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ERIC Number: EJ869465
Record Type: Journal
Publication Date: 2009-Mar
Pages: 22
Abstractor: As Provided
Reference Count: 75
ISBN: N/A
ISSN: ISSN-0036-0112
Democratizing States and the Use of History
Gilbert, Jess
Rural Sociology, v74 n1 p3-24 Mar 2009
A pervasive anti-statism often blinds us to the democratic victories in the past and thus to possibilities in our future. This article argues that big government can democratize society and uses historical investigation to make the point. The study of history emancipates us from the tyranny of the present. Progressive social change has come about in the United States and elsewhere as "combined" bottom-up, top-down initiatives. I present two such cases of democratization during the New Deal era. The first is about rural sociologists' participatory-action research with local citizens for policy planning. This program, while short-lived, fed into the creation of the field of community development. The other is a land-reform experiment among poor African Americans. In the 1960s these "resettlement communities" became local strongholds of the civil-rights movement, and their descendants carry on the struggle today. I use these two historical instances to show that big states as well as social scientists have been effective agents of democracy, and suggest that they can be again. History then enable us to re-imagine, re-new, and re-form our democratic tradition of rural sociology. (Contains 5 footnotes.)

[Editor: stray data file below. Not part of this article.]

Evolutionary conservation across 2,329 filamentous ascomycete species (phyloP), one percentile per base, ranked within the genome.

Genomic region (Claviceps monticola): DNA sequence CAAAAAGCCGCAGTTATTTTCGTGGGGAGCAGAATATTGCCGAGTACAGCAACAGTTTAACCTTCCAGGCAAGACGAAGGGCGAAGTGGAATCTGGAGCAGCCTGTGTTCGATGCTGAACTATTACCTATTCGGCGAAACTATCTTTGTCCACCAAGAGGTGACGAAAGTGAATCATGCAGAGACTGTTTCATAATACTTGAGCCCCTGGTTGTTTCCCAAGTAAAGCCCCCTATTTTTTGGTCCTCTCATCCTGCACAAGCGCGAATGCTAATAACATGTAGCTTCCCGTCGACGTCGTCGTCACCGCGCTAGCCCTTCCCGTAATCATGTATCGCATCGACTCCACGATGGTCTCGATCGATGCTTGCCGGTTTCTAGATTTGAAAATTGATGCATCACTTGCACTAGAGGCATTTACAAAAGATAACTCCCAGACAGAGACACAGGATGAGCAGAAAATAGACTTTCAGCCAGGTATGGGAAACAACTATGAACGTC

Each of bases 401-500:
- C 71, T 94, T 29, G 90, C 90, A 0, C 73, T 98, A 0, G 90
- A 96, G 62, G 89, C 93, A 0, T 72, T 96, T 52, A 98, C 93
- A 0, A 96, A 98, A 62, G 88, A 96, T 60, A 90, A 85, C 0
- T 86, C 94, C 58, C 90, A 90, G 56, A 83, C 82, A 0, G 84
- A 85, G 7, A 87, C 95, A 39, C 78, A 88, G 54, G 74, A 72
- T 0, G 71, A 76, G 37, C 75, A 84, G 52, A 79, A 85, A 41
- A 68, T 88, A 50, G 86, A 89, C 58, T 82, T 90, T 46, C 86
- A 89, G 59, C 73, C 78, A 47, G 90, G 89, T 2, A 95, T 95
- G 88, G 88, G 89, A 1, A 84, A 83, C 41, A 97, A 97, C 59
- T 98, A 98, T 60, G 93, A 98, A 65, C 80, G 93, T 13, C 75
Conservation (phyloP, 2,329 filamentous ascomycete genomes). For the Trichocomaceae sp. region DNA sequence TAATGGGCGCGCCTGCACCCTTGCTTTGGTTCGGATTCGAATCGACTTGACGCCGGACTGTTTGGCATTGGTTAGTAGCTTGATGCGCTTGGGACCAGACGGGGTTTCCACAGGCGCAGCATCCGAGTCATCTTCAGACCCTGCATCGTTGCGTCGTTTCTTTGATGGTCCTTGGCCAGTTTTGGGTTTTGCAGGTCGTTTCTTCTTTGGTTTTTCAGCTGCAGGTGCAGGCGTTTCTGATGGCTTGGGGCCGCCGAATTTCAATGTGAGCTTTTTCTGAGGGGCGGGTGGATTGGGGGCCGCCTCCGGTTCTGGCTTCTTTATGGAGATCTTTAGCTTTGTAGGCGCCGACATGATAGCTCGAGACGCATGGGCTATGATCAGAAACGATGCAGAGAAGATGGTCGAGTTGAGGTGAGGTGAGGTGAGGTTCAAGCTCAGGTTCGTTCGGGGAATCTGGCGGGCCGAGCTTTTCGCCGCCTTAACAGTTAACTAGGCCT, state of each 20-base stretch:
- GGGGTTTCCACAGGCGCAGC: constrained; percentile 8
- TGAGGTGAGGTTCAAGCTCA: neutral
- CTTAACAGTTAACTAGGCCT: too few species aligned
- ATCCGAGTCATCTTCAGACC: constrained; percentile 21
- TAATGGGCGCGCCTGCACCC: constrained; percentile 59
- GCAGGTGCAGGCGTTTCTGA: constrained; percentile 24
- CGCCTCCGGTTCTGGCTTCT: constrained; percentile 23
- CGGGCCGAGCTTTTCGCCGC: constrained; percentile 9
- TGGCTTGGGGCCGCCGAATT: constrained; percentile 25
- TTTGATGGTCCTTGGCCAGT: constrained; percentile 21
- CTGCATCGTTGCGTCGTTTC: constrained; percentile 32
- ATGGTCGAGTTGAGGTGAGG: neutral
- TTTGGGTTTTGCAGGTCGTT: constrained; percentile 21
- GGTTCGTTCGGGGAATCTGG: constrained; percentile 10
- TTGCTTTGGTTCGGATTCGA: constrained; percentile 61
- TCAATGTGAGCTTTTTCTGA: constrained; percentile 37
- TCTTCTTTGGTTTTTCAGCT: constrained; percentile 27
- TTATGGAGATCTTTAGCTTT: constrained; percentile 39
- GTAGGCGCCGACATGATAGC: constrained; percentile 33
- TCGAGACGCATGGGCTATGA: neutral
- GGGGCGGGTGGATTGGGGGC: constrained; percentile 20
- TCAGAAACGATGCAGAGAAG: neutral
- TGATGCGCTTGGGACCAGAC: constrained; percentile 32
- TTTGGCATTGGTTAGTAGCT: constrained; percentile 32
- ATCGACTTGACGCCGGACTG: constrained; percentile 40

Rural Sociological Society. 104 Gentry Hall, University of Missouri, Columbia, MO 65211-7040. Tel: 573-882-9065; Fax: 573-882-1473; e-mail: ruralsoc@missouri.edu; Web site: http://www.ruralsociology.org
Publication Type: Journal Articles; Opinion Papers
Education Level: N/A
Audience: N/A
Language: English
Sponsor: N/A
Authoring Institution: N/A